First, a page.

World No.1 Rafael Nadal will try to shrug off his shock defeat in Monte Carlo with a ninth title at the ATP 500 event in Barcelona. Here he will be joined by fellow Spaniards David Ferrer, Tommy Robredo, Nicolas Almagro, Fernando Verdasco and, among others, Fabio Fognini, Kei Nishikori, Ernests Gulbis and Benoit Paire.

In Bucharest Lukas Rosol will have a hard time defending his 2013 title in a draw including eight Top 50 players including top seed Grigor Dimitrov, Mikhail Youzhny, Gael Monfils and Andreas Seppi.

World No.3 Agnieszka Radwanska will lead a star-studded draw at the Premier event in Stuttgart. Aga will be joined by defending champion Maria Sharapova and other Top 10 players like Simona Halep, Jelena Jankovic and Australian Open semi-finalist Dominika Cibulkova. German players Andrea Petkovic and Julia Georges have received wildcards for the event.

In Marrakesh Francesca Schiavone will be up against Daniela Hantuchova, Elina Svitolina, Bojana Jovanovski and Garbine Muguruza as she tries to win back-to-back titles at the Grand Prix SAR La Princesse Lalla Meryem.

ATP

Intriguing Team-Ups Lure Eyes Doubles’ Way. Will They Stay For The Problems, Too?

Will the recent surge in high-profile double partnerships have any impact on the long term future of the discipline?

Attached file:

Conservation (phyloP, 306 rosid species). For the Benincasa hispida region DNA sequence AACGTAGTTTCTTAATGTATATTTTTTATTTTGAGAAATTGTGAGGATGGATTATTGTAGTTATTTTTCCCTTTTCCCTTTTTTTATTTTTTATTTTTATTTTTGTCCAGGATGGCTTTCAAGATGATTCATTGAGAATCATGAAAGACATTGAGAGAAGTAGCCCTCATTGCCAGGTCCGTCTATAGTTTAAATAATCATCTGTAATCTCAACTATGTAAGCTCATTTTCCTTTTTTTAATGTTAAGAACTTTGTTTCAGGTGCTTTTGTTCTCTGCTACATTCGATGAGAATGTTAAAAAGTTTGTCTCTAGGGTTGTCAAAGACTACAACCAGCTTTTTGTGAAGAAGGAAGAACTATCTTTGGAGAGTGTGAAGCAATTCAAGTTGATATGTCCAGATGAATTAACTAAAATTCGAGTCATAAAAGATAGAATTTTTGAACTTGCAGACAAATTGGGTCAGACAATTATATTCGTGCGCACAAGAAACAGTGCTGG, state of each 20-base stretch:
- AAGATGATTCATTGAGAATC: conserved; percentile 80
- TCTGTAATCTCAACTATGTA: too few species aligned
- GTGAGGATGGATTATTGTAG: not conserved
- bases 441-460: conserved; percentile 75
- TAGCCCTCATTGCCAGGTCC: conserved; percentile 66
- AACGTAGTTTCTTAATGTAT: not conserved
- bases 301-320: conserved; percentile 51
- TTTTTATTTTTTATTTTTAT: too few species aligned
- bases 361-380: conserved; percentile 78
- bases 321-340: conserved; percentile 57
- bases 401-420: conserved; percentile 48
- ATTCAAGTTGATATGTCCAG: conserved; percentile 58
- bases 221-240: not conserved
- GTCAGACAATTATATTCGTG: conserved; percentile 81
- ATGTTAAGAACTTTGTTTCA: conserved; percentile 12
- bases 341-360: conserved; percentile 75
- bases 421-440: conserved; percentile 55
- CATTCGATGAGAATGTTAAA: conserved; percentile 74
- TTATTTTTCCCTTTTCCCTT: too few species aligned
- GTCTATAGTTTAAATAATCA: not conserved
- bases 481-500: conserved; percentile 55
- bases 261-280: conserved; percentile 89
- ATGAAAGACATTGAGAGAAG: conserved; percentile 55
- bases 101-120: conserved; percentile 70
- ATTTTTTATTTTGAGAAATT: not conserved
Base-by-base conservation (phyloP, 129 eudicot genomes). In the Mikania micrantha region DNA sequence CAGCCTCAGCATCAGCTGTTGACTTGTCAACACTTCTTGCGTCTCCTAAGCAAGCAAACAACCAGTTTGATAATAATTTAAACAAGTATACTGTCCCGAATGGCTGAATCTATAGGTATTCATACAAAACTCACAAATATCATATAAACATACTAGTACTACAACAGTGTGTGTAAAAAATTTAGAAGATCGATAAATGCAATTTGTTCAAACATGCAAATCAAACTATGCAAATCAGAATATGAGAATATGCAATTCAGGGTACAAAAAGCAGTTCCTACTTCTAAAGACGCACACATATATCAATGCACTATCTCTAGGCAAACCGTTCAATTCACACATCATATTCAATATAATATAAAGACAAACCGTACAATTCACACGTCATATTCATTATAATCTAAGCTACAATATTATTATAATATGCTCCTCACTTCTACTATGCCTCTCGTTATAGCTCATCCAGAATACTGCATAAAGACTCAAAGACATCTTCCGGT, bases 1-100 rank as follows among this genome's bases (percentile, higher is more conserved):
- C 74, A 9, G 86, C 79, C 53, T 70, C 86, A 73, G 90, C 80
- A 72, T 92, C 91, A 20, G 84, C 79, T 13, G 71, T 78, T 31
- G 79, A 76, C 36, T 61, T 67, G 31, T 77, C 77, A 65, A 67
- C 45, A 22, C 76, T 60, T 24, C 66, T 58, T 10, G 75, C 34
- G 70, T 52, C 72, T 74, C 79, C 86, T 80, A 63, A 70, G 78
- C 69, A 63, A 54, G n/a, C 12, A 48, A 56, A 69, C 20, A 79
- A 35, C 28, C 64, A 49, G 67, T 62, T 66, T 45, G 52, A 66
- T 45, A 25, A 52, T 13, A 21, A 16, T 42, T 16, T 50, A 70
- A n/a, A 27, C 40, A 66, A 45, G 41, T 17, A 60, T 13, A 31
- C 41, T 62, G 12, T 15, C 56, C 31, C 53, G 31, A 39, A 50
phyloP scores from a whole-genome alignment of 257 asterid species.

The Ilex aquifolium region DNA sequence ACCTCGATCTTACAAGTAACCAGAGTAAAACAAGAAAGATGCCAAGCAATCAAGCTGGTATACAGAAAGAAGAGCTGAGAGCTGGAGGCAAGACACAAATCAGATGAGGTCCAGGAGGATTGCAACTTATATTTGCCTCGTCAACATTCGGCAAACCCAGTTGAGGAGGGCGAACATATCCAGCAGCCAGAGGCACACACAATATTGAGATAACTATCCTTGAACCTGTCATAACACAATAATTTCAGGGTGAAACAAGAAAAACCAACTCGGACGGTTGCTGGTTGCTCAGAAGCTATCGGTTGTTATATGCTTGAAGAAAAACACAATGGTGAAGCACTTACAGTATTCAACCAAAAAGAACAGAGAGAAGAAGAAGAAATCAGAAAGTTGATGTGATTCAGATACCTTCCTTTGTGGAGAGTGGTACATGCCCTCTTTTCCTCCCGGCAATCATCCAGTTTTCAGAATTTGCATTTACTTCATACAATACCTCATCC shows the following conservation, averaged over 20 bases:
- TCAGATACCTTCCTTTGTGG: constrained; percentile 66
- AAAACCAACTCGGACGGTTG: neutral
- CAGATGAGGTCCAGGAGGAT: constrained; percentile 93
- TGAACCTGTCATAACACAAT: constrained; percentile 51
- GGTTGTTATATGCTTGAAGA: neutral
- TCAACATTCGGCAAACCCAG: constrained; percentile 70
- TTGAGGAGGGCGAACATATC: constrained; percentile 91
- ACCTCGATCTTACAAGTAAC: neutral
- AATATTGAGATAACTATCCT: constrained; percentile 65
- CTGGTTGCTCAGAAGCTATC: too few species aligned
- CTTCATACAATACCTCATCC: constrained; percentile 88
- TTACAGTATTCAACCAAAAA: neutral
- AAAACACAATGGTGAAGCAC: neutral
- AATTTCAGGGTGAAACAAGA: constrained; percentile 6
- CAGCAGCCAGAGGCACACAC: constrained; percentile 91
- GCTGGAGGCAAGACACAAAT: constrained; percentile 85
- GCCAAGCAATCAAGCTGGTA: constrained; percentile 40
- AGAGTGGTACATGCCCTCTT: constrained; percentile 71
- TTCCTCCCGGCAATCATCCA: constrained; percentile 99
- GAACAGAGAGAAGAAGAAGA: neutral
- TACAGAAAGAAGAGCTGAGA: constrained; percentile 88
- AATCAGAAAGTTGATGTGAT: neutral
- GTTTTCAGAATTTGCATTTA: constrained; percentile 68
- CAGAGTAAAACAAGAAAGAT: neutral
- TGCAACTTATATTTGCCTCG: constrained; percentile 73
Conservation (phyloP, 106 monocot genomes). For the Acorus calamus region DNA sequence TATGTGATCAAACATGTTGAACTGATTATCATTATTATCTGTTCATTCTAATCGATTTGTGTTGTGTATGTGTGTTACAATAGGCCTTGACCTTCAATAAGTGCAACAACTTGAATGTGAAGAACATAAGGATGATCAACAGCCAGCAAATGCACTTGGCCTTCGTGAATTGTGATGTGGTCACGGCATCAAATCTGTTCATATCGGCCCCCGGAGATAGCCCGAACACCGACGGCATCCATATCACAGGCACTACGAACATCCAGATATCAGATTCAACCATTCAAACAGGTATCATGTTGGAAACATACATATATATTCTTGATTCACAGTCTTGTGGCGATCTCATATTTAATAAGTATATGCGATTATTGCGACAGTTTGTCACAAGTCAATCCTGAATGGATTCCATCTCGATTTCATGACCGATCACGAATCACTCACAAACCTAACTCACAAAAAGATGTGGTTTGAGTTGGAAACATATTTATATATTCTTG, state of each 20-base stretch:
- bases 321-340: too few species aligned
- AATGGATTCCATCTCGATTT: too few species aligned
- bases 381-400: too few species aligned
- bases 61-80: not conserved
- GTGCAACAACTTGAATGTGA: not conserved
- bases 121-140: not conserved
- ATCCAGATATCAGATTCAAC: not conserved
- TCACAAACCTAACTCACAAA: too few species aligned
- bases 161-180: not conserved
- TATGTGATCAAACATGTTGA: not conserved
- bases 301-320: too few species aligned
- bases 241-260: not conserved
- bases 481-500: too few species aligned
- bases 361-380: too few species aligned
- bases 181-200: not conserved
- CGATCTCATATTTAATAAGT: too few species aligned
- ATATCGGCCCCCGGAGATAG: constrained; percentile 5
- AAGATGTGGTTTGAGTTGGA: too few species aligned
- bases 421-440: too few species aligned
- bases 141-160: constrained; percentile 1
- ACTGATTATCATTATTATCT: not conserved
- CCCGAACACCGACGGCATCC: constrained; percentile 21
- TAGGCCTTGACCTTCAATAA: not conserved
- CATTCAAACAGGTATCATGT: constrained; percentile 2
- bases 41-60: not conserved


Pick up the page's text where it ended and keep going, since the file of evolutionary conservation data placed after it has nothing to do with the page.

Published

on

Cincinnati Open, Western and Southern Open, Andy Murray, Feliciano Lopez
Photo Credit: ATP Tour Twitter

In one of his press conferences at the Western and Southern Open in Cincinnati, Andy Murray said he would not be playing the US Open. His announcement came a day or so after his initial declaration that he would be playing only the two doubles events in the final Major of the season. A few things came out of Murray’s remarks. The first and the obvious was that the former world no. 1 was ready to give it his all (yet again) to play singles. The second, the understated aspect, was that doubles while seeming easy vis-à-vis singles required just as much focus, if not more. Then, there was a third.

 

In tennis’ continuity though, the relevance of the doubles game is not a recent epiphany. However, the last few tournaments of the 2019 season that featured some eclectic partnerships – Stefanos Tsitispas and Nick Kyrgios, Andy Murray and Feliciano Lopez, the Pliskova twins, Andy and Jamie Murray, and so on – has made doubles slightly more prominent than singles.

Singles has become monotonous with the same set of players making it to the final rounds. On the other hand, doubles has brought in more verve to the existing status quo of the Tour, with each player’s individuality adding to the dynamics of the team. After his first outing as Kyrgios’ doubles partner at the Citi Open in Washington in July, Tsitsipas pointed this out.